Consultant suggests expanding industrial zoning
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In an 11-page draft report circulating among town officials, Baldassano Architecture of Patchogue recommends changing the zoning on about 126 acres belonging to 10 owners at the intersection of Lawrence and Old Northport roads. Under the plan, a copy of which was obtained by Newsday, about 92 acres of undeveloped residential land would fall under a new zoning category allowing industrial uses.
Businesses on the remaining 34 acres, which are zoned for light industry, would be allowed to store equipment outdoors -- which is now barred.
"The community might not like this, at all," said town planning director Frank DeRubeis. "The industrial users in that area have not been good neighbors. This enlargement may end up becoming even a bigger problem."
Owners of homes near existing construction and mining businesses complain about trucking, noise and odors. But town officials say the companies predate zoning codes, limiting the town's attempts to control their activities.
Town Supervisor Patrick Vecchio declined to comment on the report, known as the Lawrence Road study, which he said cost about $20,000.
Kings Park Civic Association president Sean Lehmann, who said he has not seen the report, said he may support rezoning the vacant residential properties, as long as zoning is "consistent" and "doesn't proliferate heavy industrial uses."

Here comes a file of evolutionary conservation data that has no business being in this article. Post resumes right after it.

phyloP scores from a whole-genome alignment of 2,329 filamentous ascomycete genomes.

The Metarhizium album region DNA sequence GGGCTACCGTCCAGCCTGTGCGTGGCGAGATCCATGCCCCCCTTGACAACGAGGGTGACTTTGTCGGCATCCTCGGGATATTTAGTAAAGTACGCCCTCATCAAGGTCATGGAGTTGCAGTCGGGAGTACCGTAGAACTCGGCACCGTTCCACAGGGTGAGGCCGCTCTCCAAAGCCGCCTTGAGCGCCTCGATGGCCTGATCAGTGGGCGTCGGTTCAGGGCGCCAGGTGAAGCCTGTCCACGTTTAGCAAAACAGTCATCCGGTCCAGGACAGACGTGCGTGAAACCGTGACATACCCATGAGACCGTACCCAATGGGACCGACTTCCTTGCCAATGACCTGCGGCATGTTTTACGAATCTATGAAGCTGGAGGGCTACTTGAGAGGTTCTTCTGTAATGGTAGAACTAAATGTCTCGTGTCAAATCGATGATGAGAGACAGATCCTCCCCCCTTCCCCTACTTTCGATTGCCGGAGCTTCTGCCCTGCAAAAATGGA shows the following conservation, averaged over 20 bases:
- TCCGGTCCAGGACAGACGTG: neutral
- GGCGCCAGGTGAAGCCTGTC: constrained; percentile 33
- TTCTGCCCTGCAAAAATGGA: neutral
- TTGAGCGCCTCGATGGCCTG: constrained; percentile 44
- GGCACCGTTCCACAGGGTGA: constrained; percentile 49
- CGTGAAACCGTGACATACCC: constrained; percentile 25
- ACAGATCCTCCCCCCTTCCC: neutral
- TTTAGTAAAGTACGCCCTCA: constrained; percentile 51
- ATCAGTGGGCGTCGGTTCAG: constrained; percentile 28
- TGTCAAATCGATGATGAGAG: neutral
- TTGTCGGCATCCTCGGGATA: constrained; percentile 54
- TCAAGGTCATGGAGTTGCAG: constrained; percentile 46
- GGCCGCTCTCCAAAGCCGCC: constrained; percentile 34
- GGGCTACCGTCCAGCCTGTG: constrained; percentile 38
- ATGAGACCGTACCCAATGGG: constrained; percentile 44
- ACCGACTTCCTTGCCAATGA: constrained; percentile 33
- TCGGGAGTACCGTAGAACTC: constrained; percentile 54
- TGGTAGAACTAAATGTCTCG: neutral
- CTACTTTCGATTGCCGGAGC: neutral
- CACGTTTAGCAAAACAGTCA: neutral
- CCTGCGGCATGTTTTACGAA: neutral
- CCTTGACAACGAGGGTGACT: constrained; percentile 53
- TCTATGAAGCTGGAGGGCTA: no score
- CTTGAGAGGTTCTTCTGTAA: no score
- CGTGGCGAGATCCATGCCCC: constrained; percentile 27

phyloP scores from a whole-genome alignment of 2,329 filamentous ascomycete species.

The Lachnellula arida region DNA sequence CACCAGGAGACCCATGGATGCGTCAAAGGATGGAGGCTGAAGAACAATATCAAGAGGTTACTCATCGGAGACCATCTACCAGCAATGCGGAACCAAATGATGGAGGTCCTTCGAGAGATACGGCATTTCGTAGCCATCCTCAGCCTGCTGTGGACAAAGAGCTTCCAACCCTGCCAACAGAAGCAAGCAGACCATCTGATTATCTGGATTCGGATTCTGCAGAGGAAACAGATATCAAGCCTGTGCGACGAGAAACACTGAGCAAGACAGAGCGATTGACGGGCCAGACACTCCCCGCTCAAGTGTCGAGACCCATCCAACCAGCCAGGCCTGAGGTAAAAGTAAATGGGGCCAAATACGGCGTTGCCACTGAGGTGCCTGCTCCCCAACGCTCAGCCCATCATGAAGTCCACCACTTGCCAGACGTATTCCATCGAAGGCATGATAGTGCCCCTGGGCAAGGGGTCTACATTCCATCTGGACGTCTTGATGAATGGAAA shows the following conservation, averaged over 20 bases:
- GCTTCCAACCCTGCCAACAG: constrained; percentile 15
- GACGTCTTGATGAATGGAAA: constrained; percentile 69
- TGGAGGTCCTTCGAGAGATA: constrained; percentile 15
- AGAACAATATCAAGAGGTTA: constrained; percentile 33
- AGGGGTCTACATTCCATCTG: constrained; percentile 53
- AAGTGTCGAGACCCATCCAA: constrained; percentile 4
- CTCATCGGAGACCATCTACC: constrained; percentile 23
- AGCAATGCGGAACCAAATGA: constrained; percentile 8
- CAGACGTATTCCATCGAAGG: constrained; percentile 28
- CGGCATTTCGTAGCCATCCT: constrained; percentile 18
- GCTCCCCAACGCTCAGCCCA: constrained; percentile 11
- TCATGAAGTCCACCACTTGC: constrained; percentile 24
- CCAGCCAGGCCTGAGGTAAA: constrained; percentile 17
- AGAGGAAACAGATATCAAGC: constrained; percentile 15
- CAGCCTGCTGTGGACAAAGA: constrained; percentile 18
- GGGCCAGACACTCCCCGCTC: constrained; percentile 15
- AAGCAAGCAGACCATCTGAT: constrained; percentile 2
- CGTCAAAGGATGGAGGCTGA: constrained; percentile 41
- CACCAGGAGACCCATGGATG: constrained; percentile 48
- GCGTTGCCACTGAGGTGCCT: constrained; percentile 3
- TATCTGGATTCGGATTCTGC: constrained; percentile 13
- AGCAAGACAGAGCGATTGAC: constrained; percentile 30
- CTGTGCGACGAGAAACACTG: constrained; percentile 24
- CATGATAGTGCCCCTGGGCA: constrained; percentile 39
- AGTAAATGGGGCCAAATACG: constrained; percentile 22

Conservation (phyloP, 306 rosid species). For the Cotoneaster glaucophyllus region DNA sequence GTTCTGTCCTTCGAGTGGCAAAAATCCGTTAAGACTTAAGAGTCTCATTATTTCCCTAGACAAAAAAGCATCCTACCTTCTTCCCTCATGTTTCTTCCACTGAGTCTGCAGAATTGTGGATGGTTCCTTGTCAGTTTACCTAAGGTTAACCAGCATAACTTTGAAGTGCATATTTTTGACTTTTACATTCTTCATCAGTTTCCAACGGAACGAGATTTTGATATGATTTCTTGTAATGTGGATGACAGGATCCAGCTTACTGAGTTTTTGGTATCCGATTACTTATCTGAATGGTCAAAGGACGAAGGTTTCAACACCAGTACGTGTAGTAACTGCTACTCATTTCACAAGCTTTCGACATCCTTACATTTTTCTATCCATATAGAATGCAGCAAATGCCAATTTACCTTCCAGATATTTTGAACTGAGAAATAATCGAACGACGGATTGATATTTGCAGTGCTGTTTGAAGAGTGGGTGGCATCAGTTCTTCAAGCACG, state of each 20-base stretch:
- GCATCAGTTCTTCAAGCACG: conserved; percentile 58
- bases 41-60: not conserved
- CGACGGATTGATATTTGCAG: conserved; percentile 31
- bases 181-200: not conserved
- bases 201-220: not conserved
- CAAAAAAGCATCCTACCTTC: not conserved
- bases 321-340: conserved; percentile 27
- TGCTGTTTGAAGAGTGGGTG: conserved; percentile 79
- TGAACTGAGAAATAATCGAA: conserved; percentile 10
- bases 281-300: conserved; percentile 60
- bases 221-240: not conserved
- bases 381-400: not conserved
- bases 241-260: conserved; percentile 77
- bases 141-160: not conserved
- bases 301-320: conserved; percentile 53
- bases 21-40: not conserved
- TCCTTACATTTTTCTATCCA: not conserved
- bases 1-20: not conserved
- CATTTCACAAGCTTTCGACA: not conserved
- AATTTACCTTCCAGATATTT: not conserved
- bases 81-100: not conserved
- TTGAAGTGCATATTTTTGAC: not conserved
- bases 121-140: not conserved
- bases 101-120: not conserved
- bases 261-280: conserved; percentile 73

"It doesn't make sense to put houses alongside properties that are zoned industrial," he said.
The study's author, Baldassano principal Alexander Badalamenti, said the heavily excavated residential land is unsuitable for houses but could be used for light industry. He said the zoning change would reduce nuisances by requiring noise abatement measures and buffers between commercial and residential properties.
"It allows for responsible development," Badalamenti said. "It would be a positive for everybody. It gives the town better control over redevelopment of those sites."
Lawrence Road business owner Anthony Leteri said new zoning is needed to help the town replace existing businesses with new ones that can generate more tax revenue. "Our time has come and gone," he said.